19 January 2015

Why Europa is more important than Mars

 A fascinating video from NASA's Jet Propulsion Laboratory.

It's too bad the Jupiter Icy Moons Orbiter mission was cancelled back in 2005, or we might already have some answers.  One bit of good news re Europa investigation is this:
A future NASA mission to Europa became more likely today with the news that Rep. John Culberson (R-TX) will assume leadership of the House's Commerce, Justice, and Science (CJS) appropriations subcommittee. This committee writes the House's version of the yearly funding bills that include NASA and the NSF, and is extremely influential, particularly for smaller federal agencies like NASA.
Even Ted Cruz is supportive (note his constituency is Houston).


  1. I have always thought the obsession with liquid water in the search for alien biology was short sighted and anthropocentric. We once had only one example of a solar system and we assumed that most all of them were like our own. Now we find "hot jupiters" and other strangeness and we are forced to re-evaluate.

    I suspect someday in the far future we will feel the same way about life. We thought it was all water and DNA -> RNA -> Proteins. But it doesn't have to be. Look to silicon, look to methane, look to all the strangeness of xenobiology. We may find life where we least expect it. I suspect when we do find life out there we will have a hard time recognizing it as life.

    Of course, none of this means that we won't find life on Europa. It is an interesting place to explore.

  2. There are a multitude of examples in the fossil record and in existing life that is very far from anything remotely anthropocentric. There have been and are environments where humans wouldn't survive for the briefest of moments that have water and organisms that thrive in that water.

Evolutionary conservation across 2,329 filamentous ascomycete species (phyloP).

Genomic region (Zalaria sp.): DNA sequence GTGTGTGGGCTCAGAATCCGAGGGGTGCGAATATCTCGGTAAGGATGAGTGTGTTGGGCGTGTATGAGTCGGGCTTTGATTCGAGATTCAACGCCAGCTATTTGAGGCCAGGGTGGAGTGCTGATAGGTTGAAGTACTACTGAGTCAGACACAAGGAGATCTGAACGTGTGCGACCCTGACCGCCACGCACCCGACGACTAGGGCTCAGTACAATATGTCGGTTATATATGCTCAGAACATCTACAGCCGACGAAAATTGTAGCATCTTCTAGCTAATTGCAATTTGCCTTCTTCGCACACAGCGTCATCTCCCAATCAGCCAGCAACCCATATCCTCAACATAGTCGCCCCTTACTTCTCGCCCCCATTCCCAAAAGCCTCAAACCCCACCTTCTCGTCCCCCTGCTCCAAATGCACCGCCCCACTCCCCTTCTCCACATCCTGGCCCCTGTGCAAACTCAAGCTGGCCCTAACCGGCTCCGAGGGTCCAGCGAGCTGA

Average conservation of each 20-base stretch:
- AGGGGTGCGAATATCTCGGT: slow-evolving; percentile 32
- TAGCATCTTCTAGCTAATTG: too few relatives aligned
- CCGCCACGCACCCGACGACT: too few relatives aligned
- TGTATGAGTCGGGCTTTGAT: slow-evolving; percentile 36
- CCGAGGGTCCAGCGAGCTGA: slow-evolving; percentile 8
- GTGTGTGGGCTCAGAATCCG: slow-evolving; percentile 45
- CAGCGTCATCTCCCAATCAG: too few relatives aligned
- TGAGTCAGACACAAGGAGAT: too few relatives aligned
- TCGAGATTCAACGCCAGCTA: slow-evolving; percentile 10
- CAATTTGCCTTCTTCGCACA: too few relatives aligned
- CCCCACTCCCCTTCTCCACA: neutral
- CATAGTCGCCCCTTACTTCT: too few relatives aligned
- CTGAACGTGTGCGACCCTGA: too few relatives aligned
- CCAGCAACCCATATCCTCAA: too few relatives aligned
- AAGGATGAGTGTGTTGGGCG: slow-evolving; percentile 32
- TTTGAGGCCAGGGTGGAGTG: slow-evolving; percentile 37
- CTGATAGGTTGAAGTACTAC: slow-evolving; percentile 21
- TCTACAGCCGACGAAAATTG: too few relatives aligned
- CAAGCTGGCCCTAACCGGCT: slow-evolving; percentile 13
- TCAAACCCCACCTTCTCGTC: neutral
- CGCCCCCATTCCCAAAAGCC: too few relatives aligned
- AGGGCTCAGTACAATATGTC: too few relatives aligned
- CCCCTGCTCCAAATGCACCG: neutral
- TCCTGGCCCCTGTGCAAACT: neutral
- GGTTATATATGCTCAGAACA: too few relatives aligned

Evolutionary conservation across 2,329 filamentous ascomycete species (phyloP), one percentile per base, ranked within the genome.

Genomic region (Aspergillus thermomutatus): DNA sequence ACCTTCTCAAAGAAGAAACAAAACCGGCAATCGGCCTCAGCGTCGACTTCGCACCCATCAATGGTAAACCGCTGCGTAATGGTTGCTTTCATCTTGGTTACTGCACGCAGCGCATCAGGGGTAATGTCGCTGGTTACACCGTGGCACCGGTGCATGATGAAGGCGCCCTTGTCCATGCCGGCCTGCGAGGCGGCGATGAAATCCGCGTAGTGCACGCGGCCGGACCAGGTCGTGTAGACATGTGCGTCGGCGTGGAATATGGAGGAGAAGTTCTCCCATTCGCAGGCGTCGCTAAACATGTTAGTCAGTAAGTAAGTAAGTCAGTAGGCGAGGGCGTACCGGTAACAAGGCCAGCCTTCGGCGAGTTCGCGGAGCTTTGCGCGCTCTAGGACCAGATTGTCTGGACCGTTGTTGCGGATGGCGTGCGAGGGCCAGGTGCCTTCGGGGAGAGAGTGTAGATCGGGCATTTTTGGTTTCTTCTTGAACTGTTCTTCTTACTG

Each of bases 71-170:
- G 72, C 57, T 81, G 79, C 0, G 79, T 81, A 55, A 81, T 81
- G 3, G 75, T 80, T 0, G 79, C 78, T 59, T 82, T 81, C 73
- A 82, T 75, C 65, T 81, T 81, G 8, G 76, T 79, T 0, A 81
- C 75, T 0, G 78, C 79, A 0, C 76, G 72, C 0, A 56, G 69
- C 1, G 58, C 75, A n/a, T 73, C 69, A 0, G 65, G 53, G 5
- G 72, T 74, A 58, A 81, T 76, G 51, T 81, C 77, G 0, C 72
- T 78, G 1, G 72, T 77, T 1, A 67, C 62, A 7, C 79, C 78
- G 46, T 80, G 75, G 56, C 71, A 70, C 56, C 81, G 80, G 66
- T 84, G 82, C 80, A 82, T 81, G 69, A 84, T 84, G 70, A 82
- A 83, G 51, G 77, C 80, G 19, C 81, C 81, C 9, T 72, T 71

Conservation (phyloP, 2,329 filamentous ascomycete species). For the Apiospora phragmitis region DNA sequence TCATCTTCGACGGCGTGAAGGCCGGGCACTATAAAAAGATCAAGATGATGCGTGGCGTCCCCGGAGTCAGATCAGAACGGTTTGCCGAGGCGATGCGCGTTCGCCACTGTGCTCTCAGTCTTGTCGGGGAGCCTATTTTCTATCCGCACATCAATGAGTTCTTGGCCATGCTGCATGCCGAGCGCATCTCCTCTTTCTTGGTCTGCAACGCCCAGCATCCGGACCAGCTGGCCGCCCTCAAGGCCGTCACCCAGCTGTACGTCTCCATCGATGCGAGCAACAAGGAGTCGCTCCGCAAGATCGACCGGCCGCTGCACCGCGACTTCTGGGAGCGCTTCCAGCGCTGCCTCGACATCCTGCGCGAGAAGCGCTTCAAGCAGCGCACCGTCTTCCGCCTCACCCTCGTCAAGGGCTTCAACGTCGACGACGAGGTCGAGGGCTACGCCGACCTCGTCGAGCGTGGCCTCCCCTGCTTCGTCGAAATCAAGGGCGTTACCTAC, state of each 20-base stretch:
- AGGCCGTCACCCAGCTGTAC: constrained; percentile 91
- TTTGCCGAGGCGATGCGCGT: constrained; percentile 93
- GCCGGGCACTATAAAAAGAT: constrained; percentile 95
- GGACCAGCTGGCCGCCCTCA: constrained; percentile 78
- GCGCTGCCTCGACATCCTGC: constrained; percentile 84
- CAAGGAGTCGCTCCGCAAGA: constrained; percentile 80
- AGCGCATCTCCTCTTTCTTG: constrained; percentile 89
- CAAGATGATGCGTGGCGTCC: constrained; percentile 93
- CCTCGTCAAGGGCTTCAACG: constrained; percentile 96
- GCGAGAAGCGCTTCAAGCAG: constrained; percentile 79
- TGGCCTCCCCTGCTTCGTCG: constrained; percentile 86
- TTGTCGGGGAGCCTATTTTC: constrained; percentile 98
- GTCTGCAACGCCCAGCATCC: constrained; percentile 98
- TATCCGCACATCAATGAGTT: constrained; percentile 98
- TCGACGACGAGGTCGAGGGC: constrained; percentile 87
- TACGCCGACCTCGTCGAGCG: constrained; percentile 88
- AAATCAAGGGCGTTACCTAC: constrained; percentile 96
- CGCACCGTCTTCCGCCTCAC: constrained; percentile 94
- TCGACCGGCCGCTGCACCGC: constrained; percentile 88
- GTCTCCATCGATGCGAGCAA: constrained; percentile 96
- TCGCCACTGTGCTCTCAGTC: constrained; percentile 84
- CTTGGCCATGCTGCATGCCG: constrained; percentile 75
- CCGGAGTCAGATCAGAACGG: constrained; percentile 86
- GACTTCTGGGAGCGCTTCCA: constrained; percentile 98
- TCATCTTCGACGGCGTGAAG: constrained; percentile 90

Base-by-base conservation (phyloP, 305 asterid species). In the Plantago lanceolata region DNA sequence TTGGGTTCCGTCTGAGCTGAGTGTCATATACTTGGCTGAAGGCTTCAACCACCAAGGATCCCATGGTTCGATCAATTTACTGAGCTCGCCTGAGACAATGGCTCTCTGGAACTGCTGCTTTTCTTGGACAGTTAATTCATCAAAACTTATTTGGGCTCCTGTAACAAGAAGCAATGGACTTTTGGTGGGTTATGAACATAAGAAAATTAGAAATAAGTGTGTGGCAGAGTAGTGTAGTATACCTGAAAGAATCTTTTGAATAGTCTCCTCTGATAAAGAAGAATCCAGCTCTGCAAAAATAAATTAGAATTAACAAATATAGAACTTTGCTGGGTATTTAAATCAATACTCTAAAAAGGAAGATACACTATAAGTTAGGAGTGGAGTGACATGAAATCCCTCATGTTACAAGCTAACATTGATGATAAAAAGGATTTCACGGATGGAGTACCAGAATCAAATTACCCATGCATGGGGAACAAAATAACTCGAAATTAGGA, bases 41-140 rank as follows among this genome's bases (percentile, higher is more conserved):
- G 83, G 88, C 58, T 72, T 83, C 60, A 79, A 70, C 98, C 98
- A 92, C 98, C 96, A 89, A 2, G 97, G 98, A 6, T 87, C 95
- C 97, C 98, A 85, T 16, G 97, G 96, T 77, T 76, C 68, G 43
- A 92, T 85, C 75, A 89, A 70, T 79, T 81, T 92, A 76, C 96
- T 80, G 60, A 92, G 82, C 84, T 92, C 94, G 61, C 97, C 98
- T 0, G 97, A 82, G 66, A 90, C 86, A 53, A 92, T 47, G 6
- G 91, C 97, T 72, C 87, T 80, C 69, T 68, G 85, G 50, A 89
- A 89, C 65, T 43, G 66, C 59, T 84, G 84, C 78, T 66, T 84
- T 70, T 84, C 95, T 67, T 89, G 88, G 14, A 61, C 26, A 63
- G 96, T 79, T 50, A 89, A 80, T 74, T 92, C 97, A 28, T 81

There was life in the waters of earth for at least a billion years before there was oxygen to breath in the air. We may indeed be surprised when we find life elsewhere in the universe but looking where there is water simply makes sense.

    1. You are correct "anthropocentric" is the wrong word. But I don't know of a word meaning things-descended-from-the-one-and-only-case-of-abiogenesis-of-which-we-are-aware-centric.

      If we exclude novel hypotheses (with very little to no evidence supporting them) about life propagating itself via comets / meteors. The search for life is a search for someplace where another abiogenesis event occurred. And we have essentially no idea how the single abiogenesis event on our planet occurred.

      Maybe the kind of life here is very strange. After all, water (with dissolved salts) can be corrosive to a large number of substances. Maybe alien life considers water a deadly poison. That might be unlikely given that Hydrogen, Helium, and Oxygen are the three most common elements in the universe and therefore water is just a quick oxidation reaction away on many bodies. But we know of many places without much water as well.

      Then again, as you say, the one and only example of abiogenesis we have points toward a watery origin so it "makes sense" in an n=1 kind of way to look for more life that started in a very similar way to our own.

    2. Well, what do you propose they look for instead?

    3. I have no reason to believe that places where water lurks are bad places to look. But I find the obsession with water hard to understand. Every time one of these videos / TV specials / whatever is produced I am told that liquid water is essential to life which is mostly true of life on our planet (since a number of organisms can completely desiccate and yet remain alive) yet a completely unproven statement about other forms of life.

      Maybe we should be looking in the middle atmospheres of Uranus and Neptune. They are rich in Methane and other hydrocarbons. Carbon is handy for complex organisms since it has four electrons available to form covalent chemical bonds, and the more bonds the more opportunity for complexity.


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